“He sent you the flier so you’d see your name. So you’d know he’s expecting you.”
“Damn, this is some fine coffee. This is going to be my new morning routine.”
“Are you listening to me? Are you or are you not going to this thing?”
I set the coffee down. “You know I’m going.”
“Because he invited you? Or because if you don’t come to him, he’ll bring the show to you?”
“Neither.” I stand, glad I swapped out the squeaky shoes for boots that make a satisfying dead thump. “Because the Blind Toyroom is my bit, I own the Blind Toyroom, and the little pissant knows it.”
“You do a lot of work with eyeballs, you ever notice that? You’ve got a whole injury-to-the-eye thing going.”
“I respect the classics.” Just to prove it, I cloak myself in red mist, work up a nice exit miasma. “It’s time the Smiling Boy learned to respect them too.”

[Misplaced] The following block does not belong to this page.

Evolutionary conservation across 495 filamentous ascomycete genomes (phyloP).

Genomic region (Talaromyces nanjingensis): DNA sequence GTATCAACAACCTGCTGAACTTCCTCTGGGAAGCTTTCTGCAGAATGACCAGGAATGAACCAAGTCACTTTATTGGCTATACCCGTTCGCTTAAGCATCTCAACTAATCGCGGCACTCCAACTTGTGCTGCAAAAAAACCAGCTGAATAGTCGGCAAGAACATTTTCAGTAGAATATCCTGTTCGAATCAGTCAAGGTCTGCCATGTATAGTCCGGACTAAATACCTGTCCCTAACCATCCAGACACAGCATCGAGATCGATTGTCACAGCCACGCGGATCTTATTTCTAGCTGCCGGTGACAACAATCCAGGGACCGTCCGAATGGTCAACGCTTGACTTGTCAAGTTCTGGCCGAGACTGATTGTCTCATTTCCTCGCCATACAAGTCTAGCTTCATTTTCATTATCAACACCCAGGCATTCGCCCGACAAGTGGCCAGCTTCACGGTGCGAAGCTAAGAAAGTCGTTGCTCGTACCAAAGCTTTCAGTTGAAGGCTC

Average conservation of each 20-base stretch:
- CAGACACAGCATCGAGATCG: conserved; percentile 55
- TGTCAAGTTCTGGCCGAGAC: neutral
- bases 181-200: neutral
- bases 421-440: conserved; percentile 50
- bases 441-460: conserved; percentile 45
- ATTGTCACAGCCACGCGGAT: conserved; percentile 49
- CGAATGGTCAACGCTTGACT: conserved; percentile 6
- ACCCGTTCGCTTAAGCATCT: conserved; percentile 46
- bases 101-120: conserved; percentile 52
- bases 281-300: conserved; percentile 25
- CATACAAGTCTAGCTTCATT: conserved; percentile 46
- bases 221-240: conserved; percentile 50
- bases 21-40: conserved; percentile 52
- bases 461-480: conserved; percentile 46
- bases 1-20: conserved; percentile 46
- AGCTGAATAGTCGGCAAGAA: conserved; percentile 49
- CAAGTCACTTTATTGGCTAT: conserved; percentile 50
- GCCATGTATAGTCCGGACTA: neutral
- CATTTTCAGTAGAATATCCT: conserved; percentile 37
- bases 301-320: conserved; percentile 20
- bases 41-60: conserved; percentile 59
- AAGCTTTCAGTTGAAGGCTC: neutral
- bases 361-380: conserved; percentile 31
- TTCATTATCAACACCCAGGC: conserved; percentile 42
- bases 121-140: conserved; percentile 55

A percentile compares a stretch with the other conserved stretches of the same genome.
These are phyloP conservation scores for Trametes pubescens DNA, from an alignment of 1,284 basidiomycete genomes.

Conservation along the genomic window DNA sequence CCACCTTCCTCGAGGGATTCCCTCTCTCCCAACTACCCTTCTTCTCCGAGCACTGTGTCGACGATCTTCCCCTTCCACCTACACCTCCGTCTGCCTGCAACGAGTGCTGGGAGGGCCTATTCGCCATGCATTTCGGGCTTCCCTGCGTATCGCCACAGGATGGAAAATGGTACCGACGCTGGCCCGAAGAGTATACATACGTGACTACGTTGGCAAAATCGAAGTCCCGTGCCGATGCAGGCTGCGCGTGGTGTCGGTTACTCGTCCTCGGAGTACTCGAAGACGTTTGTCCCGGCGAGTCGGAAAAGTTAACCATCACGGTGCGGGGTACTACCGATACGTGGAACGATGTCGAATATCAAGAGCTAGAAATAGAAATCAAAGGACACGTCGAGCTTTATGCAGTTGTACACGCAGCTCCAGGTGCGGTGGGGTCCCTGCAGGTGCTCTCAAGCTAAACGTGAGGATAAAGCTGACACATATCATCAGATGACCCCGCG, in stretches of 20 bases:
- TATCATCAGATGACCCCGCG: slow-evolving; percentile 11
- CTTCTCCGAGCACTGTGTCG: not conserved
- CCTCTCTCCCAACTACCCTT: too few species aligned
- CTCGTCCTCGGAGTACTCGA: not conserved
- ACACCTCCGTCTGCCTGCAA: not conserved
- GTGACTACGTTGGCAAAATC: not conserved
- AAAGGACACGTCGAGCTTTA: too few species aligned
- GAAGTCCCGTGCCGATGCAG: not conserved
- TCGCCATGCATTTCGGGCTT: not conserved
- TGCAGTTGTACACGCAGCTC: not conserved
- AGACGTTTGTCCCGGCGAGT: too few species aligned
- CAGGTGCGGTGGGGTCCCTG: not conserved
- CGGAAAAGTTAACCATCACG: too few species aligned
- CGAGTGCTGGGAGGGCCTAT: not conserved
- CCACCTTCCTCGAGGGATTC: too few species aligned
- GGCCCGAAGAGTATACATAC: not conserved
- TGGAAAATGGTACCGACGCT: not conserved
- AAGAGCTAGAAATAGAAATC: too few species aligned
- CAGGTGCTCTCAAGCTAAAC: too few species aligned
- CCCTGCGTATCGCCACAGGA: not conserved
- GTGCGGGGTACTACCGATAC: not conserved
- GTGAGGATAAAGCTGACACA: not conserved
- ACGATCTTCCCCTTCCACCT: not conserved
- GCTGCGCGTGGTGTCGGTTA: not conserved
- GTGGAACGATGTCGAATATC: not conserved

* * *
The Carnival of Truth, I’ve got to admit, is one hell of a setup. You got your off-kilter Ferris wheel, your black-on-black circus tents, your calliope music playing a smidge too fast. The Smiling Boy put a lot of work into this thing. Too much work, I’m thinking. The audience walks in already scared. I watch them wander the midway, hypnotized by the lights. Mixed crowd, lot of teenagers but some older folks too. It’s already dawning on them that they shouldn’t have come in. Thing is, a killer routine builds. It toys with the crowd. It makes them want to follow you down the hole.
You can’t work with a dead audience. Believe me, I’ve tried.
I drift through the gates holding a single balloon.
In the shadows, through slits in the tents, I catch the other acts. Every clown in Hell has responded to the Smiling Boy’s invitation, looks like. There’s Doctor Chills with his oversized bonesaw. There’s Sammy Little weeping on a tightrope. On the carousel, the Red Clown and the White Clown, cracking whips, improv a jockey bit. There by the shooting gallery goes half the Volante family, whooping and tumbling.
A voice seeps into my ear like engine oil. “So you made it. I love your work.”